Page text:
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The suspect case created much unease at Argyle International Airport. (iWN file photo)
The suspect case created much unease at Argyle International Airport. (iWN file photo)
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The government of St. Vincent and the Grenadines owes EC$33 million for lands acquired at Argyle for the construction of the Argyle International Airport, which opened in February 2017.

Payment is yet to be made for 125 plots, some for which titles have been presented .

Minister of Finance, Camillo Gonsalves made the disclosure in Parliament on Tuesday in response to a question from opposition legislator Arnhim Eustace.

The East Kingstown Member of Parliament asked the minister to say what is the value of the land taken by the government at Argyle which was used for the construction of the airport and still not yet paid for.

Eustace also wanted to know when would such payments be made.

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Gonsalves said that the land for which payment is yet to be made are divided into two categories:  lands with deeds, and lands where ownership issues remain unsettled.

“And the majority of those 125 plots are lands which we are still trying to ascertain who to pay because there is no deed for the land,” he said.

“As at June 7, the outstanding amount for the lands with deeds was $19.4 million inclusive of interest, while the sum owed on the lands without deeds was $13.7 million inclusive of interest,” he said, adding that the exact total is EC$33,109,354.

“The government and the IADC are currently completing a plan to address the settlement of these amounts owed to these remaining land owners. We continue to work to try to ascertain land ownership issues because that has been a very lengthy process in some cases and even though the majority still are without deeds, that number has been falling as we have been working to resolve that issue.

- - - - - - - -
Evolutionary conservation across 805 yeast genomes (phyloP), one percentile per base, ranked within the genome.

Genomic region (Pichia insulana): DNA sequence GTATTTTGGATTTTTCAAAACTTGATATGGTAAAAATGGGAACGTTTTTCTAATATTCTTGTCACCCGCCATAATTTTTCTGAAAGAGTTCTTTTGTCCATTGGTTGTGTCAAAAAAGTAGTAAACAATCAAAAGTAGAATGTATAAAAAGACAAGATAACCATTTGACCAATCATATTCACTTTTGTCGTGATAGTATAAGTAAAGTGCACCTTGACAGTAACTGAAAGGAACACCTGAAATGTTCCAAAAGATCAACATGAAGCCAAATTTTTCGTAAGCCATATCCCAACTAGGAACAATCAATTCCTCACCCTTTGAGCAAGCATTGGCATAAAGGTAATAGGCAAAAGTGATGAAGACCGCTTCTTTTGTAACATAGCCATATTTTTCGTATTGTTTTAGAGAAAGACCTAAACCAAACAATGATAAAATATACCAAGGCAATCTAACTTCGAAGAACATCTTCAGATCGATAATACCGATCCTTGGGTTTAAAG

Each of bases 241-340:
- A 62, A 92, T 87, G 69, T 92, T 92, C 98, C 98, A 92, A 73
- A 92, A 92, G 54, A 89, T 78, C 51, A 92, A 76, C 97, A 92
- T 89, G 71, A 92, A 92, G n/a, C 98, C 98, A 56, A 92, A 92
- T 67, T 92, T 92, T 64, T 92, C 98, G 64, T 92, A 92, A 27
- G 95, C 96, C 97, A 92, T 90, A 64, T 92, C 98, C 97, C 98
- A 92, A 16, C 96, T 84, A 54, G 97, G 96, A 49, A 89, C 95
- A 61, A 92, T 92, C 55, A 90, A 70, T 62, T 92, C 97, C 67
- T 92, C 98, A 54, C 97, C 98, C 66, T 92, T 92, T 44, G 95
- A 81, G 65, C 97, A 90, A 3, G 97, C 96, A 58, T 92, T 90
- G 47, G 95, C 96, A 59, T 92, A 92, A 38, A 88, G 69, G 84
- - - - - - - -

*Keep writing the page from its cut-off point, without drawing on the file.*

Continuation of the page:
“I don’t have today a date I can give you with specificity but the plan is on-going and we hope to announce the details of the plan in this current year,” Gonsalves said.

Meanwhile, Gonsalves told lawmakers that the International Airport Development Company, the state-owned firm that built the EC$700 million airport, and the government adopted a two-pronged strategy in respect of the lands that were required for the construction of AIA.

First, face-to-face negotiations were held with each of the 142 owners of built property to arrive at a mutually agreed price in each case.

By Nov. 30, 2017, this objective was achieved and all 142 owners of built properties were fully compensated to the tune of EC$60,132,670.

Also, to allow IADC to take possession of the vacant lands — including farm — at the site needed to construct the airport, the government issued three acquisition orders in April 2008, July 2009, and October 2010.

As at Nov. 30, 2017, the IADC had paid out EC$53,825,827 on those lands.

5 replies on “$33m still owed for lands at AIA”

  1. This Government, is so lacking in credibility, it is utterly disgraceful to say the least! When in the past Peter Binose and others had raised this matter of these unpaid land owners, both the Government and its mouthpiece had denied that there were any such unpaid individuals and now here we are, with the Government telling Parliament, that there are indeed such.

    This now begs the question, can we here believe that the Government is now finally telling us the whole truth! Oh, oh, oh! How we so need that “FREEDOM OF INFORMATION BILL”! And what feeble excuses after all these years of non-payment.


    The government took a portion of our land in the Vermont mountain area to put the water tank, it has been well over 25 years to date we have yet to see a penny.

  3. I wonder if the ULP FM factor those expenses into their 2019 billion dollar budget? It seems that we are now (figuratively) living off our own flesh. This is a rat race to the bottom in a manner of speaking. How can poor people afford to keep these Jackasses in power?

  4. Those NDP propagandists, like the person writing above and Peter Binose, the man who faked his own death but continues to write using other aliases because his many claims that AIA would never receive official acreditation by overseas aviation bodies were totally false and based on fabricated “evidence,” who falsely claim that farmers at Argyle were ripped off are continuing to peddle fake news, as I have already shown ( and as the parliamentary response from the Minister of Finance also shows.

    Tell me, who but a complete idiot (or scamp) would purchase and pay for land which lacks clear ownership via a possessory deed or other legal means?

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